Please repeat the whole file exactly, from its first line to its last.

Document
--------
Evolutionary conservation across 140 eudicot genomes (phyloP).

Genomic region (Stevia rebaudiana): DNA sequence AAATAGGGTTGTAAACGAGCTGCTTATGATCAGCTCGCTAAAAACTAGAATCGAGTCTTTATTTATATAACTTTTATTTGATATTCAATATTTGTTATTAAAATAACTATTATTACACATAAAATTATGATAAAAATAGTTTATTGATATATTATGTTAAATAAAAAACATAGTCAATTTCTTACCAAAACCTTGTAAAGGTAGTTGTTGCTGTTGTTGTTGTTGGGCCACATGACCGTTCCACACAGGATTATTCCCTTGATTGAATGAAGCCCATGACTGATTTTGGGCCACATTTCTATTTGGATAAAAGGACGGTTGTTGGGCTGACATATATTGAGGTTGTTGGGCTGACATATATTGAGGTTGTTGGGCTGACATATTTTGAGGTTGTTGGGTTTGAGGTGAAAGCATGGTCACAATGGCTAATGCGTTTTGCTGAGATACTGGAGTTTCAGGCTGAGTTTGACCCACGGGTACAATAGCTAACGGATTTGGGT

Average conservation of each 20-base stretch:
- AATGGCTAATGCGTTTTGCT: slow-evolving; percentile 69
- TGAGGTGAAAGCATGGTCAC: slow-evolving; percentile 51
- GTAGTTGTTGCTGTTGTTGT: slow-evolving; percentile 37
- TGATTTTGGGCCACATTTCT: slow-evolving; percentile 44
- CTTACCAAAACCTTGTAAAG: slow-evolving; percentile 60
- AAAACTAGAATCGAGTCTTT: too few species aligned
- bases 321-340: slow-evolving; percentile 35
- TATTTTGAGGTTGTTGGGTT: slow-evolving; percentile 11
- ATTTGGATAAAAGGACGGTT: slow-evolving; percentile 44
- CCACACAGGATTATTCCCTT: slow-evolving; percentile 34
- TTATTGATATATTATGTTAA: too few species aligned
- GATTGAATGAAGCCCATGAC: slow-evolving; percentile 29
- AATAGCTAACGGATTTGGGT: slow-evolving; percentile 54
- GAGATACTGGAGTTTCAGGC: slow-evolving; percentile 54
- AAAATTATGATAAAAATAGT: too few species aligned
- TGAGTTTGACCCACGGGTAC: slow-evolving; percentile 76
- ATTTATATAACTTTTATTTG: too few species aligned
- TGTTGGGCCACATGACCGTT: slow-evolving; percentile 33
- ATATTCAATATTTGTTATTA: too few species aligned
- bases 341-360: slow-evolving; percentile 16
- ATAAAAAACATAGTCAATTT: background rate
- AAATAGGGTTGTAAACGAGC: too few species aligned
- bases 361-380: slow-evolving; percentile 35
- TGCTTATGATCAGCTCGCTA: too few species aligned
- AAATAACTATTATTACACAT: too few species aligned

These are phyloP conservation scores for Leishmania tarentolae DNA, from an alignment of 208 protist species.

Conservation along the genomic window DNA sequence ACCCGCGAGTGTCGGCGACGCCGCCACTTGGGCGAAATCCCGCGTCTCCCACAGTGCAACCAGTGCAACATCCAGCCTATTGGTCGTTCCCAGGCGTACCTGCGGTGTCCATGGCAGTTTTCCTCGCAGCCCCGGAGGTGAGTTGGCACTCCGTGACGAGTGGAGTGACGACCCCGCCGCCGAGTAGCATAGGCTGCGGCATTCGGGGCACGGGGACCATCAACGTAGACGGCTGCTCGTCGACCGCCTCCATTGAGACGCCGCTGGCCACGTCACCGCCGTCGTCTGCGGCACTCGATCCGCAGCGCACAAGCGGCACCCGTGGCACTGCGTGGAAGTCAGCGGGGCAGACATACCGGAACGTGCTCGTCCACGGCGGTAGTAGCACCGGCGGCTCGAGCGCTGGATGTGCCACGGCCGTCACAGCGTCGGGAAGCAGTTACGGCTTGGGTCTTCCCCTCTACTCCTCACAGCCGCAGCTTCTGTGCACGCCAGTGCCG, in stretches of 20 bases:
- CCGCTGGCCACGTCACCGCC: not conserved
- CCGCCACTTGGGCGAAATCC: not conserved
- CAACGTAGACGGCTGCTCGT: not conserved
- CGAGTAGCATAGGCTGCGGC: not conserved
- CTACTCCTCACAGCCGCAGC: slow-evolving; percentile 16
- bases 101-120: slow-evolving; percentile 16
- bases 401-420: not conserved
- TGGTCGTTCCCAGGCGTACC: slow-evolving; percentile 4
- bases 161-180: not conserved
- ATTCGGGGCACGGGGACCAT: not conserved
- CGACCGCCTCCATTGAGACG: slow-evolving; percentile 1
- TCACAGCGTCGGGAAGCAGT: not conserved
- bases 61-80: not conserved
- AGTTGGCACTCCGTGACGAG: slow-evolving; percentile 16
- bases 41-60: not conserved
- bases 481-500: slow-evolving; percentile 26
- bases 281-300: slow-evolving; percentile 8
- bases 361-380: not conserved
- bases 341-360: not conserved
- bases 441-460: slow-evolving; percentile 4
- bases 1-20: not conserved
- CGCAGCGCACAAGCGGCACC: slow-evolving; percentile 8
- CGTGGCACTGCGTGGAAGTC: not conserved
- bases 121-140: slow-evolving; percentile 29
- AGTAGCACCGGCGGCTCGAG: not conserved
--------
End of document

Evolutionary conservation across 140 eudicot genomes (phyloP).

Genomic region (Stevia rebaudiana): DNA sequence AAATAGGGTTGTAAACGAGCTGCTTATGATCAGCTCGCTAAAAACTAGAATCGAGTCTTTATTTATATAACTTTTATTTGATATTCAATATTTGTTATTAAAATAACTATTATTACACATAAAATTATGATAAAAATAGTTTATTGATATATTATGTTAAATAAAAAACATAGTCAATTTCTTACCAAAACCTTGTAAAGGTAGTTGTTGCTGTTGTTGTTGTTGGGCCACATGACCGTTCCACACAGGATTATTCCCTTGATTGAATGAAGCCCATGACTGATTTTGGGCCACATTTCTATTTGGATAAAAGGACGGTTGTTGGGCTGACATATATTGAGGTTGTTGGGCTGACATATATTGAGGTTGTTGGGCTGACATATTTTGAGGTTGTTGGGTTTGAGGTGAAAGCATGGTCACAATGGCTAATGCGTTTTGCTGAGATACTGGAGTTTCAGGCTGAGTTTGACCCACGGGTACAATAGCTAACGGATTTGGGT

Average conservation of each 20-base stretch:
- AATGGCTAATGCGTTTTGCT: slow-evolving; percentile 69
- TGAGGTGAAAGCATGGTCAC: slow-evolving; percentile 51
- GTAGTTGTTGCTGTTGTTGT: slow-evolving; percentile 37
- TGATTTTGGGCCACATTTCT: slow-evolving; percentile 44
- CTTACCAAAACCTTGTAAAG: slow-evolving; percentile 60
- AAAACTAGAATCGAGTCTTT: too few species aligned
- bases 321-340: slow-evolving; percentile 35
- TATTTTGAGGTTGTTGGGTT: slow-evolving; percentile 11
- ATTTGGATAAAAGGACGGTT: slow-evolving; percentile 44
- CCACACAGGATTATTCCCTT: slow-evolving; percentile 34
- TTATTGATATATTATGTTAA: too few species aligned
- GATTGAATGAAGCCCATGAC: slow-evolving; percentile 29
- AATAGCTAACGGATTTGGGT: slow-evolving; percentile 54
- GAGATACTGGAGTTTCAGGC: slow-evolving; percentile 54
- AAAATTATGATAAAAATAGT: too few species aligned
- TGAGTTTGACCCACGGGTAC: slow-evolving; percentile 76
- ATTTATATAACTTTTATTTG: too few species aligned
- TGTTGGGCCACATGACCGTT: slow-evolving; percentile 33
- ATATTCAATATTTGTTATTA: too few species aligned
- bases 341-360: slow-evolving; percentile 16
- ATAAAAAACATAGTCAATTT: background rate
- AAATAGGGTTGTAAACGAGC: too few species aligned
- bases 361-380: slow-evolving; percentile 35
- TGCTTATGATCAGCTCGCTA: too few species aligned
- AAATAACTATTATTACACAT: too few species aligned

These are phyloP conservation scores for Leishmania tarentolae DNA, from an alignment of 208 protist species.

Conservation along the genomic window DNA sequence ACCCGCGAGTGTCGGCGACGCCGCCACTTGGGCGAAATCCCGCGTCTCCCACAGTGCAACCAGTGCAACATCCAGCCTATTGGTCGTTCCCAGGCGTACCTGCGGTGTCCATGGCAGTTTTCCTCGCAGCCCCGGAGGTGAGTTGGCACTCCGTGACGAGTGGAGTGACGACCCCGCCGCCGAGTAGCATAGGCTGCGGCATTCGGGGCACGGGGACCATCAACGTAGACGGCTGCTCGTCGACCGCCTCCATTGAGACGCCGCTGGCCACGTCACCGCCGTCGTCTGCGGCACTCGATCCGCAGCGCACAAGCGGCACCCGTGGCACTGCGTGGAAGTCAGCGGGGCAGACATACCGGAACGTGCTCGTCCACGGCGGTAGTAGCACCGGCGGCTCGAGCGCTGGATGTGCCACGGCCGTCACAGCGTCGGGAAGCAGTTACGGCTTGGGTCTTCCCCTCTACTCCTCACAGCCGCAGCTTCTGTGCACGCCAGTGCCG, in stretches of 20 bases:
- CCGCTGGCCACGTCACCGCC: not conserved
- CCGCCACTTGGGCGAAATCC: not conserved
- CAACGTAGACGGCTGCTCGT: not conserved
- CGAGTAGCATAGGCTGCGGC: not conserved
- CTACTCCTCACAGCCGCAGC: slow-evolving; percentile 16
- bases 101-120: slow-evolving; percentile 16
- bases 401-420: not conserved
- TGGTCGTTCCCAGGCGTACC: slow-evolving; percentile 4
- bases 161-180: not conserved
- ATTCGGGGCACGGGGACCAT: not conserved
- CGACCGCCTCCATTGAGACG: slow-evolving; percentile 1
- TCACAGCGTCGGGAAGCAGT: not conserved
- bases 61-80: not conserved
- AGTTGGCACTCCGTGACGAG: slow-evolving; percentile 16
- bases 41-60: not conserved
- bases 481-500: slow-evolving; percentile 26
- bases 281-300: slow-evolving; percentile 8
- bases 361-380: not conserved
- bases 341-360: not conserved
- bases 441-460: slow-evolving; percentile 4
- bases 1-20: not conserved
- CGCAGCGCACAAGCGGCACC: slow-evolving; percentile 8
- CGTGGCACTGCGTGGAAGTC: not conserved
- bases 121-140: slow-evolving; percentile 29
- AGTAGCACCGGCGGCTCGAG: not conserved